Foreword Reviews

I Want Magic

Essays on New Orleans, the South, and Race

A native of New Orleans with a PhD in English, C. W. Cannon brings his perspective to the city, the South, and race in his essay collection I Want Magic.

With eloquence and keen analyses, Cannon defends New Orleans as complex and gorgeous—one of the greatest cities of the world. But he also highlights its worst instances of exploitation. Tourism is its paradox: amplifying the culture, putting money into people’s pockets, and bringing tax revenue to the city’s coffers, all while threatening to dilute the culture with marketing and bring gentrification that makes housing unaffordable. When New Orleans ranks in the top ten hip cities in an international magazine, Cannon asks “…Is That Cool?”

The overall tone of the book is erudite and satirical, placing value in people over profit. Metaphors are used to illuminate the city’s lush environments, as well as the human carnage caused by racism and poor political management. As a white man, Cannon recognizes that liberal New Orleans is a place where other white people can “celebrate their Southern cultural identity without the millstone of hate that Southern conservatives attach to it.”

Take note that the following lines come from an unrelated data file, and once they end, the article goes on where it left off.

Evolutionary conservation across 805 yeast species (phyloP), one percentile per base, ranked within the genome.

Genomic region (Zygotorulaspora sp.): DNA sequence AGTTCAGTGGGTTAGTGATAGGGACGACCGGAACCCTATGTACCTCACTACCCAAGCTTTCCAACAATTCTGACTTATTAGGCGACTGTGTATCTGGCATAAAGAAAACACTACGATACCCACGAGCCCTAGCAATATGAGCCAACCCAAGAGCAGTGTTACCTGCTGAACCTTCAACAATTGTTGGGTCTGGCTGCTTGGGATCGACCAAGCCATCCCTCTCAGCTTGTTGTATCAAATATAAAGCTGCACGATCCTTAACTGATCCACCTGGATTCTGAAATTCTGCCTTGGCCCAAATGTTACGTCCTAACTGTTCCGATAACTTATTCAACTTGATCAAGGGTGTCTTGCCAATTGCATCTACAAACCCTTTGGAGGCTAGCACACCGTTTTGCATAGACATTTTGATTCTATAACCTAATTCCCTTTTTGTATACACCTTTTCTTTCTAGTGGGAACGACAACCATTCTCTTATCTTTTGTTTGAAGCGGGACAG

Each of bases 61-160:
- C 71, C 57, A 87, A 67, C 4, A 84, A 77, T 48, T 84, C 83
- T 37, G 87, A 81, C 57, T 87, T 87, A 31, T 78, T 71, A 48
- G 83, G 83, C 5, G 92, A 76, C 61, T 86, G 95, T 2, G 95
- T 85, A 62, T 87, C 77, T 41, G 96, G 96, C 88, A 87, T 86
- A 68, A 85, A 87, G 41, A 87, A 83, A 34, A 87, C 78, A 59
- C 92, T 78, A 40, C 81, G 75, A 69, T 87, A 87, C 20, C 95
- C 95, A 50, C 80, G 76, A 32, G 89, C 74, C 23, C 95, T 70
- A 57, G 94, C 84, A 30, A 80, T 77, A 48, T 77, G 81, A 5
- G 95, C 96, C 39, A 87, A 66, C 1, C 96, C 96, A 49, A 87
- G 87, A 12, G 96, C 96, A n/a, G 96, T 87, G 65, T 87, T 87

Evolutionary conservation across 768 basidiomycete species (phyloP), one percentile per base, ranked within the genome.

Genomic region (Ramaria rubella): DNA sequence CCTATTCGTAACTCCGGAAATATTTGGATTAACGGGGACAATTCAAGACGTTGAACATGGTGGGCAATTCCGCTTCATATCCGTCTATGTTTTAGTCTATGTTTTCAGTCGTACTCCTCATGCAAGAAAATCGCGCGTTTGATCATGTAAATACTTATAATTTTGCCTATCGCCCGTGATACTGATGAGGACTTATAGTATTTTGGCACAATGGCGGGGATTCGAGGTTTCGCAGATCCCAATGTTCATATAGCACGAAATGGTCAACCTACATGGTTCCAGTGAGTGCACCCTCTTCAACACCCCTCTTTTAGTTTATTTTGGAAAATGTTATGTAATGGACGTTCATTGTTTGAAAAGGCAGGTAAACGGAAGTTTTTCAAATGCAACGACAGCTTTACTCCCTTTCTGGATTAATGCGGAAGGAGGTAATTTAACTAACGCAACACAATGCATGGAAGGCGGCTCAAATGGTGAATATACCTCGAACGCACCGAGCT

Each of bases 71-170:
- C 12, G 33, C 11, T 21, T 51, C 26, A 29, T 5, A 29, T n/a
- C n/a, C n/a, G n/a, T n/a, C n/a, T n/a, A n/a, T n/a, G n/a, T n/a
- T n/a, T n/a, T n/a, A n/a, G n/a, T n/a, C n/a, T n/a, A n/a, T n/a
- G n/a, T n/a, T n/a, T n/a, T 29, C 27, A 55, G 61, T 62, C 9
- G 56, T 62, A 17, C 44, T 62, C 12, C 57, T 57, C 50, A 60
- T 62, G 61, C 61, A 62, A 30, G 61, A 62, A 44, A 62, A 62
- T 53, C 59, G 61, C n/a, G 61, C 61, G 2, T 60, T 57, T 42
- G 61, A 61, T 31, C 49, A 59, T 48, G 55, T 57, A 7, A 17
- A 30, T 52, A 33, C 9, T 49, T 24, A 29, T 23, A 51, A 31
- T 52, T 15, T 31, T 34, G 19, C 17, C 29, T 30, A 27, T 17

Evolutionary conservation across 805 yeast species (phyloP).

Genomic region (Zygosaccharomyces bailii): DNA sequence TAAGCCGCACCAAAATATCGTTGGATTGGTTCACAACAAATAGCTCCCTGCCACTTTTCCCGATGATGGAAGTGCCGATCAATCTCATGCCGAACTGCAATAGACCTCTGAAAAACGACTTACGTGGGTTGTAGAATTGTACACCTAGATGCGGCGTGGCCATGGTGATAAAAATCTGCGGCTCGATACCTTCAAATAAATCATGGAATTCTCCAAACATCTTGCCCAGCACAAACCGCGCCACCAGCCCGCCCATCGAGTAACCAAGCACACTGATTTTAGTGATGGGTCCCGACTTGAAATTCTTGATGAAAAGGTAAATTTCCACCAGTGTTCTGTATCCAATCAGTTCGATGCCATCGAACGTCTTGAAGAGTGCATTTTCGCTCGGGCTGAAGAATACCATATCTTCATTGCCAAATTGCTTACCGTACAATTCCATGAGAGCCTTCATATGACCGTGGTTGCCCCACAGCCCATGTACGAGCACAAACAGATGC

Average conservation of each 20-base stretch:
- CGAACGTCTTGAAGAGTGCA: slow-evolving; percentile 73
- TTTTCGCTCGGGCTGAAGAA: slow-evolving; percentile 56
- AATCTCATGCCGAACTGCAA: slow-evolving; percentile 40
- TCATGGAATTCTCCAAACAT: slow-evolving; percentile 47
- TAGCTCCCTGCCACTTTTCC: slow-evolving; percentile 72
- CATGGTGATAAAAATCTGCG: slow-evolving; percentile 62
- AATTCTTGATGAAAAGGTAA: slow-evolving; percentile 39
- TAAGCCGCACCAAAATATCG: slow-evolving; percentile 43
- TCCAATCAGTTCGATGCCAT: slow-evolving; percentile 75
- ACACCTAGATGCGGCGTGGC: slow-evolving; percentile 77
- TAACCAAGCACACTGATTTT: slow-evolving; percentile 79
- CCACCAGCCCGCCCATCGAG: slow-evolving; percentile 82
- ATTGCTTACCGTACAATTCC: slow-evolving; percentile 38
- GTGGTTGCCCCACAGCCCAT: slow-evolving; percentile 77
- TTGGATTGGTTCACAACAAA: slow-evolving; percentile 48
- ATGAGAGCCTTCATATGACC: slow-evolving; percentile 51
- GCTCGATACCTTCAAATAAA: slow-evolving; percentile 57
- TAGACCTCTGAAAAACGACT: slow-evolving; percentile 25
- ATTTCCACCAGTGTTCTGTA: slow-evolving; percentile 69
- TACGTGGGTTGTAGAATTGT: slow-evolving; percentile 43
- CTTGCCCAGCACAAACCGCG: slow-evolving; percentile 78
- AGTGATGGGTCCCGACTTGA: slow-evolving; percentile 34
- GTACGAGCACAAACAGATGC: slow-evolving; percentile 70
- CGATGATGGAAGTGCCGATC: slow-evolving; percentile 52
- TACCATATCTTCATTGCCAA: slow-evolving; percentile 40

No recent book about New Orleans is complete without a Katrina reckoning. In I Want Magic, the storm reveals racist inequities in government services as its aftermath wreaks chaos and trauma, but Katrina also takes its place as one more ghost, layered onto the city’s living history of the dead: “New Orleans is always already pre-apocalyptic or post-apocalyptic. We do the end of the world and then get up and do it again.”

The essays of I Want Magic celebrate New Orleans’s unapologetic delight in its identity as an arts and pleasure destination, but they also raise concerns about the human and cultural costs of trying to package that identity for profit.

Reviewed by Michele Sharpe

Disclosure: This article is not an endorsement, but a review. The publisher of this book provided free copies of the book to have their book reviewed by a professional reviewer. No fee was paid by the publisher for this review. Foreword Reviews only recommends books that we love. Foreword Magazine, Inc. is disclosing this in accordance with the Federal Trade Commission’s 16 CFR, Part 255.

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